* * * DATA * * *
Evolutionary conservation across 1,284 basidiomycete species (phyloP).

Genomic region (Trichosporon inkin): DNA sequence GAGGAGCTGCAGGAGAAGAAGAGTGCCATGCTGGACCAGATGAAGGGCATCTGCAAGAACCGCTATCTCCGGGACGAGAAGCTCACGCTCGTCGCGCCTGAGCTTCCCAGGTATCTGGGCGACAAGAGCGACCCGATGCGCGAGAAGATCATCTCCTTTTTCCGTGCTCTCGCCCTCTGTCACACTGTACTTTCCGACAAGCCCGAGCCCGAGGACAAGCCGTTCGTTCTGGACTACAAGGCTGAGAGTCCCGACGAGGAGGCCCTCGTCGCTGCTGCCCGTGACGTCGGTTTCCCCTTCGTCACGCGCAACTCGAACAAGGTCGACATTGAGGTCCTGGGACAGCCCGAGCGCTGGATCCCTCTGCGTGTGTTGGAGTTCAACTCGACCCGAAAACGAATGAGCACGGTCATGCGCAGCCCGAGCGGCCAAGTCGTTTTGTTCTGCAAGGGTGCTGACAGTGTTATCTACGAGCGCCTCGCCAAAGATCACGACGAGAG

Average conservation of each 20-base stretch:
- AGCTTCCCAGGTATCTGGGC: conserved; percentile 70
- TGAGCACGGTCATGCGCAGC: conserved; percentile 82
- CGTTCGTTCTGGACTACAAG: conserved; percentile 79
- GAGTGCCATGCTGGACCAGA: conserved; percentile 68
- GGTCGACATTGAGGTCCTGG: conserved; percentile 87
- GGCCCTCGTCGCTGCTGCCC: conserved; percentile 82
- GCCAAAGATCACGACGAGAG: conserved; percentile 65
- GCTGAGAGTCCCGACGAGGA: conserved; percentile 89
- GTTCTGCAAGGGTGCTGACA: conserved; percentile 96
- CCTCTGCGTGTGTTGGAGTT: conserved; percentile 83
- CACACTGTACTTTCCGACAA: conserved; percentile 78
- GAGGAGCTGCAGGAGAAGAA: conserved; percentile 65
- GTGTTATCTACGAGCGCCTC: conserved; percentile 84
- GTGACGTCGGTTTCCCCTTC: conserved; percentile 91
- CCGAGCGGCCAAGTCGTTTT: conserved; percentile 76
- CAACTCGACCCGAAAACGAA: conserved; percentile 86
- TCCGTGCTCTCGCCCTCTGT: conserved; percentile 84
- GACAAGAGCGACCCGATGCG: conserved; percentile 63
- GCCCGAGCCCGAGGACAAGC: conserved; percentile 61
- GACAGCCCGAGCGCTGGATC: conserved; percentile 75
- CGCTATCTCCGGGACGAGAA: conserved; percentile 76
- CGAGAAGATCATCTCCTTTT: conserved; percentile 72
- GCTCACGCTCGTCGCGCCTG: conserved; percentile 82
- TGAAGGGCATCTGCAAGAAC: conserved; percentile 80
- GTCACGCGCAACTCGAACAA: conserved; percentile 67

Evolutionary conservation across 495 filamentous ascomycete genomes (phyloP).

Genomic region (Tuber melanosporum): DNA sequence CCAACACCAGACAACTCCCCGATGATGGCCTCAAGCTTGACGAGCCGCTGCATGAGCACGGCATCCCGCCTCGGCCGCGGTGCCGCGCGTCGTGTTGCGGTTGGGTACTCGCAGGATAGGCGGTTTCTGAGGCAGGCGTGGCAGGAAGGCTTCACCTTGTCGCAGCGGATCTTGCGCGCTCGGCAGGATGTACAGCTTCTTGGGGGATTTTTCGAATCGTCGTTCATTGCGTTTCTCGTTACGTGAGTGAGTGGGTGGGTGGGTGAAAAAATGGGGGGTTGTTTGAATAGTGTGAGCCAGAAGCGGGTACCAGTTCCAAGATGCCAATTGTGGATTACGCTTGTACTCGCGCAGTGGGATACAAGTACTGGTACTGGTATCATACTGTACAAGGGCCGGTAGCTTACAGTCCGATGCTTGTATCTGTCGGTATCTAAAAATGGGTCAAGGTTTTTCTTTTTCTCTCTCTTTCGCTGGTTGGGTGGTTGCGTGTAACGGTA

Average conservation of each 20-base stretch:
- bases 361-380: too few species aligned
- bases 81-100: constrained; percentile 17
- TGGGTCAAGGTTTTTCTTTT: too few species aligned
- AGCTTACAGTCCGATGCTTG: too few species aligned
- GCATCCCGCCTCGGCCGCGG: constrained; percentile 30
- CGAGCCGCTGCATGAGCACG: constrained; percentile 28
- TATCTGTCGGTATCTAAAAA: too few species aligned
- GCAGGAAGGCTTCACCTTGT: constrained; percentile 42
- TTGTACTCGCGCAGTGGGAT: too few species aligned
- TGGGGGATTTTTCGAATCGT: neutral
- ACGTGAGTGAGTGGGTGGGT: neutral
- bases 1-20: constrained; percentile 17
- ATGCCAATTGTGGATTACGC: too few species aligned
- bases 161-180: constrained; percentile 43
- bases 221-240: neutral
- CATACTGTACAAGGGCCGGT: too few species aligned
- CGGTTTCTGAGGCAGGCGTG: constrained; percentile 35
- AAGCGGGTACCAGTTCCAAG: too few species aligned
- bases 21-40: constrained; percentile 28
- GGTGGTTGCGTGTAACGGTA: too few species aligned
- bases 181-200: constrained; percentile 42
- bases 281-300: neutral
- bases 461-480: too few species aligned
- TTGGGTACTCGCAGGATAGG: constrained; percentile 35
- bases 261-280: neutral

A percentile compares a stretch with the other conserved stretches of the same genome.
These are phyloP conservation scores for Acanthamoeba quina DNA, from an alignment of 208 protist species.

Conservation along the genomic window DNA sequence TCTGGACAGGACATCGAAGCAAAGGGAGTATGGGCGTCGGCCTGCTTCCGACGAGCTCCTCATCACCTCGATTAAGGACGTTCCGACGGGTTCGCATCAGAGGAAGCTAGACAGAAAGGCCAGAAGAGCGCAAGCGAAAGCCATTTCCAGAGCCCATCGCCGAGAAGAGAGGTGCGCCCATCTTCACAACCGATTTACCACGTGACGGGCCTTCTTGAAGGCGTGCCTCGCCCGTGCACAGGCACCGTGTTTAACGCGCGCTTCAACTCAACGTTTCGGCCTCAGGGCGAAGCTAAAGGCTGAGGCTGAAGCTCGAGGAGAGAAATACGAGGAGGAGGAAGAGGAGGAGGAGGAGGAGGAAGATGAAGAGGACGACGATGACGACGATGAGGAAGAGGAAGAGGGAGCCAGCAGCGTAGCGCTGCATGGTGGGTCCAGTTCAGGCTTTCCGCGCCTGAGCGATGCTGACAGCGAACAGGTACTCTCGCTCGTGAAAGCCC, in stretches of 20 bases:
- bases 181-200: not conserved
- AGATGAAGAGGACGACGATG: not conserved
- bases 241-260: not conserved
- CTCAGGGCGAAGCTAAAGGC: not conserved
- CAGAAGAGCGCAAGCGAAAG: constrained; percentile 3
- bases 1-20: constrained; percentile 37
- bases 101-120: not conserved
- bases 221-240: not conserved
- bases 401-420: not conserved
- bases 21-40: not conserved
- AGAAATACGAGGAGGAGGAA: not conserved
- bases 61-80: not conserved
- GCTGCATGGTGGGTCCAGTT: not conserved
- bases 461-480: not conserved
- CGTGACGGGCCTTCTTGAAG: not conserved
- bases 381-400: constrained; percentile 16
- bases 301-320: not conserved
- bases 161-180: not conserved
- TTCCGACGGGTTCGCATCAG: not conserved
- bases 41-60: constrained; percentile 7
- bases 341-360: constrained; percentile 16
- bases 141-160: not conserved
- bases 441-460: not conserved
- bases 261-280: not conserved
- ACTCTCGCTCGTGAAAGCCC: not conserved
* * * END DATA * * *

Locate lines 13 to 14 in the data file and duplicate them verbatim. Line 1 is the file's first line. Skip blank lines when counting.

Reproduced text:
- CCTCTGCGTGTGTTGGAGTT: conserved; percentile 83
- CACACTGTACTTTCCGACAA: conserved; percentile 78